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Slovenia
In part, this hodgepodge of dialects is a result of Slovenia’s mountainous terrain, which had long hindered communication between various towns and regions. Foto: BoBo

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The Slovenian language has dozens of dialects

Slovenia Revealed
15. November 2016 ob 06:36
Ljubljana - MMC RTV SLO

Even though the Slovenian language is one of the smallest Slavic languages, it’s one of the most diverse in terms of dialects. This exceptional variety in such a geographically limited area means that speech patterns sometimes differ from village to village. It also means that Slovenian speakers often have trouble understanding dialects from another part of the country.

Even linguists don’t agree precisely how many dialects of Slovenian there are. Most believe that there are close to 50. Whatever the exact number, the dialects are typically classified into eight regional groups – and the differences between each group are substantial.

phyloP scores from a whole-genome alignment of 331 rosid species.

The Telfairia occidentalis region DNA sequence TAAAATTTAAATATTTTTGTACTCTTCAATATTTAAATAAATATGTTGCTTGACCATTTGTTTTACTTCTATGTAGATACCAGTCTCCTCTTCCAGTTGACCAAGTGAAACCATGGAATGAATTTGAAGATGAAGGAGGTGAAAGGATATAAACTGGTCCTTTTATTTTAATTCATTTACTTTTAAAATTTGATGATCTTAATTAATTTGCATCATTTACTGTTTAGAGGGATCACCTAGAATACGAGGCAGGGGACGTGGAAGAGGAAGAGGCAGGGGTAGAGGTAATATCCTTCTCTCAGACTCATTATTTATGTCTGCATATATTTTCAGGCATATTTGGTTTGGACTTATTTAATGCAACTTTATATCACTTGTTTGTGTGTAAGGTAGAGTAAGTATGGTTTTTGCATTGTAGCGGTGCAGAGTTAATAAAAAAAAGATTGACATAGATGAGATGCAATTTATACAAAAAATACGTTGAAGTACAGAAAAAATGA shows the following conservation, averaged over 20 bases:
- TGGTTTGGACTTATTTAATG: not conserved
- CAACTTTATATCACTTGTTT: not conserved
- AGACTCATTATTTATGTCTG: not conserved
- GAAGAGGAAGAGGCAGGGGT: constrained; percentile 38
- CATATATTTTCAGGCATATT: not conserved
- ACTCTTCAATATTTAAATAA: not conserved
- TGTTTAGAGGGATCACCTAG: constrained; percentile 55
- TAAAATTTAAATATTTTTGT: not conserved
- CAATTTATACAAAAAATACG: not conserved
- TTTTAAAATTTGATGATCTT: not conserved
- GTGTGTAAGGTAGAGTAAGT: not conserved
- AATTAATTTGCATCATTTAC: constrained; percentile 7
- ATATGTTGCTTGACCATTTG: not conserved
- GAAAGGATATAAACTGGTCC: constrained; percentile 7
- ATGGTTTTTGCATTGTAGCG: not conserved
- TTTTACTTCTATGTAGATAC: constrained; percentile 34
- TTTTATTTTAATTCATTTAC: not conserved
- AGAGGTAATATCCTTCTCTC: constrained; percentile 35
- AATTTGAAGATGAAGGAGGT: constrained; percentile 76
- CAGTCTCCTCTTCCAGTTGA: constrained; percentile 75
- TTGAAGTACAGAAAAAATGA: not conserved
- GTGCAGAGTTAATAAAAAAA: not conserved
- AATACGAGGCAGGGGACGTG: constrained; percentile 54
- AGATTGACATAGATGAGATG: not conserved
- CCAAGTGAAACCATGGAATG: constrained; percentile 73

There are dialects that have no neuter gender, dialects that use masculine forms for females, dialects that have some characteristics typical of Croatian, dialects that have features of the West Slavic languages, a dialect that still uses the Old Slavic aorist tense, dialects that pronounce the letter G as H, dialects that transform all Ls into Us or Ws, dialects that sound almost Italian, dialects influenced by Hungarian, and so on.

In part, this hodgepodge of dialects is a result of Slovenia’s mountainous terrain, which had long hindered communication between various towns and regions. It also reflects the political fragmentation of the Slovenian lands throughout history; Slovenian speakers were split among several Hapsburg crown provinces, and unique forms of the colloquial language emerged in each of them.

In fact, when Primož Trubar consolidated the Slovenian language in the 16th century, he borrowed elements from various Slovenian dialects, and combined those elements with his native Lower Carniolan dialect, to create the first form of the written Slovenian language.

Today, standard Slovenian, the descendant of Trubar’s creation, serves as a lingua franca of sorts for people from different parts of the country. If it weren’t for the standard, the diversity of dialects would often make communication difficult. When some of the more obscure dialects are aired on Slovenian television, only subtitling ensures that other Slovenians understand them.

Jaka Bartolj